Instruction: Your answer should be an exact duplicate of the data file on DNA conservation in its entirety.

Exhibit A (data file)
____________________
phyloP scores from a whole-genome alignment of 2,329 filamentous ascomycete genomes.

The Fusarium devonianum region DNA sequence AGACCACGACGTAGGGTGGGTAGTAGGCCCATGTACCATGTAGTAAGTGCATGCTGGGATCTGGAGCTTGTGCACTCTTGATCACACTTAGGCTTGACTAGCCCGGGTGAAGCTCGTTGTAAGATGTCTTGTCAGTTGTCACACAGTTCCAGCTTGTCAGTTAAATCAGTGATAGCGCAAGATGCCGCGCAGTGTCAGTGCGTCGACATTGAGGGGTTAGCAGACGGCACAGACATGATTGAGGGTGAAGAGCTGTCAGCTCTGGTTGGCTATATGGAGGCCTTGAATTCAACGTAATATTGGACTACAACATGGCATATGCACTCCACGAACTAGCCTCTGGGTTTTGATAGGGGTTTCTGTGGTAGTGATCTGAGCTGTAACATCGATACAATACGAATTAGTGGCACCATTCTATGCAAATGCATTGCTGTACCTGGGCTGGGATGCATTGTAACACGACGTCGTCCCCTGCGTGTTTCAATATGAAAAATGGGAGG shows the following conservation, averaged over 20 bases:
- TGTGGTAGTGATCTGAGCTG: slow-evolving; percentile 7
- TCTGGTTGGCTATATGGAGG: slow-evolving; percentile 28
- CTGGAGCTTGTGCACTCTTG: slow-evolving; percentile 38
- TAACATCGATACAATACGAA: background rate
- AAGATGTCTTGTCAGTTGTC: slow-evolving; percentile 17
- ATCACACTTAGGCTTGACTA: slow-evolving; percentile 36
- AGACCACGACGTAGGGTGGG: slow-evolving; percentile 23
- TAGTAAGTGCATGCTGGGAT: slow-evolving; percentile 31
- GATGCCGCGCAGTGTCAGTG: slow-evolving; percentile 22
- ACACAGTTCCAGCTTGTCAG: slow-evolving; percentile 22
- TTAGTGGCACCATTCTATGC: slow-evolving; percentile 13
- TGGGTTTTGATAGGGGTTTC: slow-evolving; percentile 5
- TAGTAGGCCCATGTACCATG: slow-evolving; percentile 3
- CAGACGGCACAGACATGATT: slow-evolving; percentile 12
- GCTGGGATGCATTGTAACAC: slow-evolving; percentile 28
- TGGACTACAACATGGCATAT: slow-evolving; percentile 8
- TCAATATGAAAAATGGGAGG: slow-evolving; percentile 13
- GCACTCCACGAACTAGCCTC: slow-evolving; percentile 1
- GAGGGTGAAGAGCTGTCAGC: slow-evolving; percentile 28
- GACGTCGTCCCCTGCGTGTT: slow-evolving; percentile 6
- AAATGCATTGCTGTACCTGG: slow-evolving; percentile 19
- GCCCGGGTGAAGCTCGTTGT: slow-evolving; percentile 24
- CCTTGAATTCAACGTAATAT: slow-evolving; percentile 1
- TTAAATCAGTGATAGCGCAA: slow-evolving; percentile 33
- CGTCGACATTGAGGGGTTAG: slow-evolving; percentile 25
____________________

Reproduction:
phyloP scores from a whole-genome alignment of 2,329 filamentous ascomycete genomes.

The Fusarium devonianum region DNA sequence AGACCACGACGTAGGGTGGGTAGTAGGCCCATGTACCATGTAGTAAGTGCATGCTGGGATCTGGAGCTTGTGCACTCTTGATCACACTTAGGCTTGACTAGCCCGGGTGAAGCTCGTTGTAAGATGTCTTGTCAGTTGTCACACAGTTCCAGCTTGTCAGTTAAATCAGTGATAGCGCAAGATGCCGCGCAGTGTCAGTGCGTCGACATTGAGGGGTTAGCAGACGGCACAGACATGATTGAGGGTGAAGAGCTGTCAGCTCTGGTTGGCTATATGGAGGCCTTGAATTCAACGTAATATTGGACTACAACATGGCATATGCACTCCACGAACTAGCCTCTGGGTTTTGATAGGGGTTTCTGTGGTAGTGATCTGAGCTGTAACATCGATACAATACGAATTAGTGGCACCATTCTATGCAAATGCATTGCTGTACCTGGGCTGGGATGCATTGTAACACGACGTCGTCCCCTGCGTGTTTCAATATGAAAAATGGGAGG shows the following conservation, averaged over 20 bases:
- TGTGGTAGTGATCTGAGCTG: slow-evolving; percentile 7
- TCTGGTTGGCTATATGGAGG: slow-evolving; percentile 28
- CTGGAGCTTGTGCACTCTTG: slow-evolving; percentile 38
- TAACATCGATACAATACGAA: background rate
- AAGATGTCTTGTCAGTTGTC: slow-evolving; percentile 17
- ATCACACTTAGGCTTGACTA: slow-evolving; percentile 36
- AGACCACGACGTAGGGTGGG: slow-evolving; percentile 23
- TAGTAAGTGCATGCTGGGAT: slow-evolving; percentile 31
- GATGCCGCGCAGTGTCAGTG: slow-evolving; percentile 22
- ACACAGTTCCAGCTTGTCAG: slow-evolving; percentile 22
- TTAGTGGCACCATTCTATGC: slow-evolving; percentile 13
- TGGGTTTTGATAGGGGTTTC: slow-evolving; percentile 5
- TAGTAGGCCCATGTACCATG: slow-evolving; percentile 3
- CAGACGGCACAGACATGATT: slow-evolving; percentile 12
- GCTGGGATGCATTGTAACAC: slow-evolving; percentile 28
- TGGACTACAACATGGCATAT: slow-evolving; percentile 8
- TCAATATGAAAAATGGGAGG: slow-evolving; percentile 13
- GCACTCCACGAACTAGCCTC: slow-evolving; percentile 1
- GAGGGTGAAGAGCTGTCAGC: slow-evolving; percentile 28
- GACGTCGTCCCCTGCGTGTT: slow-evolving; percentile 6
- AAATGCATTGCTGTACCTGG: slow-evolving; percentile 19
- GCCCGGGTGAAGCTCGTTGT: slow-evolving; percentile 24
- CCTTGAATTCAACGTAATAT: slow-evolving; percentile 1
- TTAAATCAGTGATAGCGCAA: slow-evolving; percentile 33
- CGTCGACATTGAGGGGTTAG: slow-evolving; percentile 25